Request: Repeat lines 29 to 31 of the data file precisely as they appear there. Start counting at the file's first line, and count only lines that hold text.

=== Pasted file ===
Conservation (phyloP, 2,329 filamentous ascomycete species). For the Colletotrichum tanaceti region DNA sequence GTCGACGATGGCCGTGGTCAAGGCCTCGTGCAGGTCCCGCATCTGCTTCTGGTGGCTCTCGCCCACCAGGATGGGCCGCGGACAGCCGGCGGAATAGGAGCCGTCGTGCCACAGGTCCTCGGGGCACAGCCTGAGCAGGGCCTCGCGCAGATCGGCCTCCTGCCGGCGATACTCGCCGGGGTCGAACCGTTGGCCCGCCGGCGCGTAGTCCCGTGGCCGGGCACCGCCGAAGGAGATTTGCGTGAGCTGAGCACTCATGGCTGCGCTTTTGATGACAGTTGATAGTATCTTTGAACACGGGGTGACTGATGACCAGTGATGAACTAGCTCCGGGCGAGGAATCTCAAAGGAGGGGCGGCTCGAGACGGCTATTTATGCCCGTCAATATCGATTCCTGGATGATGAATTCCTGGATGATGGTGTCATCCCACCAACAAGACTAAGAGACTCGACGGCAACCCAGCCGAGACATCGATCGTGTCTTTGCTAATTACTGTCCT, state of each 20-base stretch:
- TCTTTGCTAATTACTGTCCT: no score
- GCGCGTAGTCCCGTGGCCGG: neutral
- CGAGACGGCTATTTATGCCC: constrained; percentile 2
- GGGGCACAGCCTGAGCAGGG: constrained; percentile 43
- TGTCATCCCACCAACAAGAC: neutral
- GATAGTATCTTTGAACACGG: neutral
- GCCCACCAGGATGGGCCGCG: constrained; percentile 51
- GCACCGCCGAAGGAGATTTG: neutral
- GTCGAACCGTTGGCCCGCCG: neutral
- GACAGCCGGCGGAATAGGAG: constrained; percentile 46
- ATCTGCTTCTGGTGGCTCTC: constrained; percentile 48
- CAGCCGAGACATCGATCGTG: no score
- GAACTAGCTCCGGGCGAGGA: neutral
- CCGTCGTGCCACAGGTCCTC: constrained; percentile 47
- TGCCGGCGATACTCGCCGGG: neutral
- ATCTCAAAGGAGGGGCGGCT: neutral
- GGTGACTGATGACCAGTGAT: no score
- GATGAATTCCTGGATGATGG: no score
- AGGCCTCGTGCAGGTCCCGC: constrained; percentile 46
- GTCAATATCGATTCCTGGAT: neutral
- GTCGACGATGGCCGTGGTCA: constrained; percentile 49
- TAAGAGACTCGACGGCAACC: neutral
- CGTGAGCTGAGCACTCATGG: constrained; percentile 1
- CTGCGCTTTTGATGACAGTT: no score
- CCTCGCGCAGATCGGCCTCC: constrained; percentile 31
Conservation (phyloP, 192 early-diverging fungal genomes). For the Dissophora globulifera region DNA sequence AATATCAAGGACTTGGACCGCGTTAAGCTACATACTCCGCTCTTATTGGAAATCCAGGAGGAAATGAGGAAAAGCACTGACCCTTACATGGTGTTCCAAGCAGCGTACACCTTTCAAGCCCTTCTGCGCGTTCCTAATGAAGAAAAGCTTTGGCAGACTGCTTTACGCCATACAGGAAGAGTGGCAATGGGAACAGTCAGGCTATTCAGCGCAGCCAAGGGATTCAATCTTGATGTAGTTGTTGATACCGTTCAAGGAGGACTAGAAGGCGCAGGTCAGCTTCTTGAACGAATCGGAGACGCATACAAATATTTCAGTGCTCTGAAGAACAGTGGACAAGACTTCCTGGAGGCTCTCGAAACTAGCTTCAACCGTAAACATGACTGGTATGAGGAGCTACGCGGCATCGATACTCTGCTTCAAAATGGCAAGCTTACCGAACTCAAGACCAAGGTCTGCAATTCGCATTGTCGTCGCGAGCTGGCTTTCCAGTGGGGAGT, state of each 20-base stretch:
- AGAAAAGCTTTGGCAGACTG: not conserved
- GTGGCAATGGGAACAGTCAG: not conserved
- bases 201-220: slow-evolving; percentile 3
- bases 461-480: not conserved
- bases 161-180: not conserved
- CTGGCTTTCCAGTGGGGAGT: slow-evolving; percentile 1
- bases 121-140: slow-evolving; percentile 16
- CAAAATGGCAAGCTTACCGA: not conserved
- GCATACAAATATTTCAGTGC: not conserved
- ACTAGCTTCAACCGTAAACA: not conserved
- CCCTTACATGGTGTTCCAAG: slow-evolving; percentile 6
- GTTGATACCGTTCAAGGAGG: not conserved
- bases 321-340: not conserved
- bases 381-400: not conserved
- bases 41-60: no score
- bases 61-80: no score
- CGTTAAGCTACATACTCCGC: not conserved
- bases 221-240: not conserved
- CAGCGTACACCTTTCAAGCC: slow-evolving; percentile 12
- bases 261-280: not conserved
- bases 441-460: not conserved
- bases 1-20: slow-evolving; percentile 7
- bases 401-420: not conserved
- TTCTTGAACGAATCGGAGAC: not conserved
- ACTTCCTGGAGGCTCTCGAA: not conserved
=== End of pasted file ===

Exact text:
- GTGGCAATGGGAACAGTCAG: not conserved
- bases 201-220: slow-evolving; percentile 3
- bases 461-480: not conserved